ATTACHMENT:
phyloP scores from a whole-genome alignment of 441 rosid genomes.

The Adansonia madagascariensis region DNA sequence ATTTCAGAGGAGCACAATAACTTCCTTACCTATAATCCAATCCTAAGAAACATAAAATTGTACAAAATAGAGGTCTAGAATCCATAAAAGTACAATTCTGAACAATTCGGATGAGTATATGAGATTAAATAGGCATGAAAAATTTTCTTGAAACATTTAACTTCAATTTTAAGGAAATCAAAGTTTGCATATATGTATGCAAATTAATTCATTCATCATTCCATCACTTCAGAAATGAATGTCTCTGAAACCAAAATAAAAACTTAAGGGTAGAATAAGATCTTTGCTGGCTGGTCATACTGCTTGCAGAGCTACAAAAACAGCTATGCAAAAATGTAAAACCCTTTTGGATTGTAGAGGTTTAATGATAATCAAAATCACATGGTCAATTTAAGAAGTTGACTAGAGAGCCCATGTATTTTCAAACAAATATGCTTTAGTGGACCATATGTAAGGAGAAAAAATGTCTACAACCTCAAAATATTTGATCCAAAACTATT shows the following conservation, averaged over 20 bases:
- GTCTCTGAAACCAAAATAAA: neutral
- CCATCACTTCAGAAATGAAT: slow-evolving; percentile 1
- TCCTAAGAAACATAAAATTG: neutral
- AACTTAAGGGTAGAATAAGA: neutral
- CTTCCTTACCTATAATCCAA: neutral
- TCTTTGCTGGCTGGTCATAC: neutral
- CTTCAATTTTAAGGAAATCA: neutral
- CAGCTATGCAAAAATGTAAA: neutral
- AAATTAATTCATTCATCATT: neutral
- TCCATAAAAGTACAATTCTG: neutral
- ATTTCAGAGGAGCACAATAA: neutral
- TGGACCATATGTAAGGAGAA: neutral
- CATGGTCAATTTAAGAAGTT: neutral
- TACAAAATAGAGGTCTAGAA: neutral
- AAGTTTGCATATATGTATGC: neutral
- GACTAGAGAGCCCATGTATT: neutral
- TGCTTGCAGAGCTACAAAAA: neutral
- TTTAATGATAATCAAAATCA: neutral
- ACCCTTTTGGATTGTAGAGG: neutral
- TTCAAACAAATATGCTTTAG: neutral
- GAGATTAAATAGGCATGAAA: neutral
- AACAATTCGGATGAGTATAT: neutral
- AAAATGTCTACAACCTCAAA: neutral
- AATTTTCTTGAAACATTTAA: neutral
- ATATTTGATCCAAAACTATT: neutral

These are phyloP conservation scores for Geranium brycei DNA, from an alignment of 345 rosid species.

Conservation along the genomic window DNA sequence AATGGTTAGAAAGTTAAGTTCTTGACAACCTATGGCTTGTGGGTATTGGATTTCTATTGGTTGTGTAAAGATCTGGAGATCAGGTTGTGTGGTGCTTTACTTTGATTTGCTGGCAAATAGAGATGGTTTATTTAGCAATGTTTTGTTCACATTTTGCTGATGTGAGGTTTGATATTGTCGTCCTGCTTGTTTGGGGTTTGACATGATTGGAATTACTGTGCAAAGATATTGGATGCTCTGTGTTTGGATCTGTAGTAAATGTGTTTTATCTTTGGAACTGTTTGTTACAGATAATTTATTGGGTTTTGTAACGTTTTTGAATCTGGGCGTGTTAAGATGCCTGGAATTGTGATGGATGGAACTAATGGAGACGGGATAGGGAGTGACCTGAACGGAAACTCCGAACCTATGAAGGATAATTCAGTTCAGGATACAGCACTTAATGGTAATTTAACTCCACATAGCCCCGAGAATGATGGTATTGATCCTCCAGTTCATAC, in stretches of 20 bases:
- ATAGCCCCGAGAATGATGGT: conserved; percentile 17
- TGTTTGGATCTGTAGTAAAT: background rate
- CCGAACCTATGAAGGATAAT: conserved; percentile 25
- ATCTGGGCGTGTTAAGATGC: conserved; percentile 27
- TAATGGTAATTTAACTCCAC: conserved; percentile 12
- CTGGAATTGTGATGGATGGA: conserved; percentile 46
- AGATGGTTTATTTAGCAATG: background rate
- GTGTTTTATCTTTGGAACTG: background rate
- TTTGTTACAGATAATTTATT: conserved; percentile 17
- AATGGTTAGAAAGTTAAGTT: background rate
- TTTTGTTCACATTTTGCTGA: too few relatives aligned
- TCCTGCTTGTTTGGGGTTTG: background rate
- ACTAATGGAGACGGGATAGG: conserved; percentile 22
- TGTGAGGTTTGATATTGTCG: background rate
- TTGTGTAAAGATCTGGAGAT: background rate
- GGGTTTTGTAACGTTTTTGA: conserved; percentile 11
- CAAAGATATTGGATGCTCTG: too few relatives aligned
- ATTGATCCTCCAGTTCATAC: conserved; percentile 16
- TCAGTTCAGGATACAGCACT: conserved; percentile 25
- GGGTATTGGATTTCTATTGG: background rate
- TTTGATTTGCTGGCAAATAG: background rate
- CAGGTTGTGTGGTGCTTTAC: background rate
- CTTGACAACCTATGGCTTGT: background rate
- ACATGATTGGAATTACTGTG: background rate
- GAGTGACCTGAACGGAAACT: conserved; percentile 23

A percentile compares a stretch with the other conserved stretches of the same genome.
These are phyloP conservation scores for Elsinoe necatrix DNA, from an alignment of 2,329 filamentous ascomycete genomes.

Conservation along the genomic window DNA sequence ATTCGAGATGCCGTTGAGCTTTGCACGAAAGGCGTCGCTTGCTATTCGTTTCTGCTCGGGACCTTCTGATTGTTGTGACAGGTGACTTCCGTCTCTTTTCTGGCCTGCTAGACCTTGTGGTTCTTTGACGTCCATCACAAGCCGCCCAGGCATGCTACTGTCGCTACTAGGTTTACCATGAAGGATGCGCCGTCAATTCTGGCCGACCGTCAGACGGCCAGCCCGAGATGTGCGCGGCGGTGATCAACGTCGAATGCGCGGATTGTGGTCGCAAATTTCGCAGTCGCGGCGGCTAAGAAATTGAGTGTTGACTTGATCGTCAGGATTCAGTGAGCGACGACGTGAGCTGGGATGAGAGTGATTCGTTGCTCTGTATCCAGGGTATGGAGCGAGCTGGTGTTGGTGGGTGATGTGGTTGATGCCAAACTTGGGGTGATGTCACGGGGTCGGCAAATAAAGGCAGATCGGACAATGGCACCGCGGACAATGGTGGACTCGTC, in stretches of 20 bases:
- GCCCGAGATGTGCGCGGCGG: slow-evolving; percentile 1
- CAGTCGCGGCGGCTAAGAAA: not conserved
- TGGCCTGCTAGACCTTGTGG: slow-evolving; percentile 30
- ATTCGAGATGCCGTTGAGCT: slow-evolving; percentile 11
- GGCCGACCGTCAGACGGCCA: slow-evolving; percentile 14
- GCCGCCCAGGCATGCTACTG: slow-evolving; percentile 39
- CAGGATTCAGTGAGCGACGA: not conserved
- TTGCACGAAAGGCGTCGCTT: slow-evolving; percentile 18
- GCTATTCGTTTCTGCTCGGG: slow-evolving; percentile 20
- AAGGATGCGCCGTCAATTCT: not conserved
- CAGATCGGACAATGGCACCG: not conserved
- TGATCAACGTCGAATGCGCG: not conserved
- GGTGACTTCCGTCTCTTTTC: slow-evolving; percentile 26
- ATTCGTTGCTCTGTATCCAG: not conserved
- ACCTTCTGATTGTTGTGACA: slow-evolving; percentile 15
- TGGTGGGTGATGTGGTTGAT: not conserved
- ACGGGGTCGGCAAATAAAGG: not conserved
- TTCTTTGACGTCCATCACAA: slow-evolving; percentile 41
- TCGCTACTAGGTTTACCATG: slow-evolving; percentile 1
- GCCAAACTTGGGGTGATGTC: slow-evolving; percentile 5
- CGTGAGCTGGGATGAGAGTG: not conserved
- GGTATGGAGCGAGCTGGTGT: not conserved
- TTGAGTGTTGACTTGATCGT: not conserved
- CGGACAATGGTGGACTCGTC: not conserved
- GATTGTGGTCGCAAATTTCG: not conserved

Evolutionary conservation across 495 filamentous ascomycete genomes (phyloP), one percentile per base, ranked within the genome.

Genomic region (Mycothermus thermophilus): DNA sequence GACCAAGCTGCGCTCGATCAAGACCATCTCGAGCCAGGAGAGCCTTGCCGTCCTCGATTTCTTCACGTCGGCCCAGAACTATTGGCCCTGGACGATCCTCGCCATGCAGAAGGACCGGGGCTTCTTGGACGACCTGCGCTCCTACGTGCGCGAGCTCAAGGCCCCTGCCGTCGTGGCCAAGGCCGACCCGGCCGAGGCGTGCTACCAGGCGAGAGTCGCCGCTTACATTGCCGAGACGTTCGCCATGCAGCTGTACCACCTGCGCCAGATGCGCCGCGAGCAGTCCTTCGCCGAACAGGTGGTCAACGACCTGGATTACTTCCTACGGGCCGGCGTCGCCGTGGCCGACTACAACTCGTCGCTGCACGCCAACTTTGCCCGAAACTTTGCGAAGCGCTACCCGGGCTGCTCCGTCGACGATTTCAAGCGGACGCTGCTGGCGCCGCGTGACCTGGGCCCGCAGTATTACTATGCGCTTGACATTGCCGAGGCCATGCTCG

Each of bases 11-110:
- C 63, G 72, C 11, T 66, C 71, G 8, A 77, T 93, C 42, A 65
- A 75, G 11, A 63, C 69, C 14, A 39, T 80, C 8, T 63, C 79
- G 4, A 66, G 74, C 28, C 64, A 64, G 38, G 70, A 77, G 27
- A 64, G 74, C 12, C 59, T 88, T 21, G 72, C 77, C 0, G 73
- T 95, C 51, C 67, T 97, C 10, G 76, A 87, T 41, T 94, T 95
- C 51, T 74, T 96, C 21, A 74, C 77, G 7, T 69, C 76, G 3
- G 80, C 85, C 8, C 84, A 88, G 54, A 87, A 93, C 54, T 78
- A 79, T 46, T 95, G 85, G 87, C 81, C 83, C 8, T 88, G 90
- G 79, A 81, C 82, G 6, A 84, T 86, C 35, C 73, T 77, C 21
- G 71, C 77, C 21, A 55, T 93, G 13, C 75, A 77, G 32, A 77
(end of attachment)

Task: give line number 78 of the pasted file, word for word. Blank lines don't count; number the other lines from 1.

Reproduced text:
- CGTGAGCTGGGATGAGAGTG: not conserved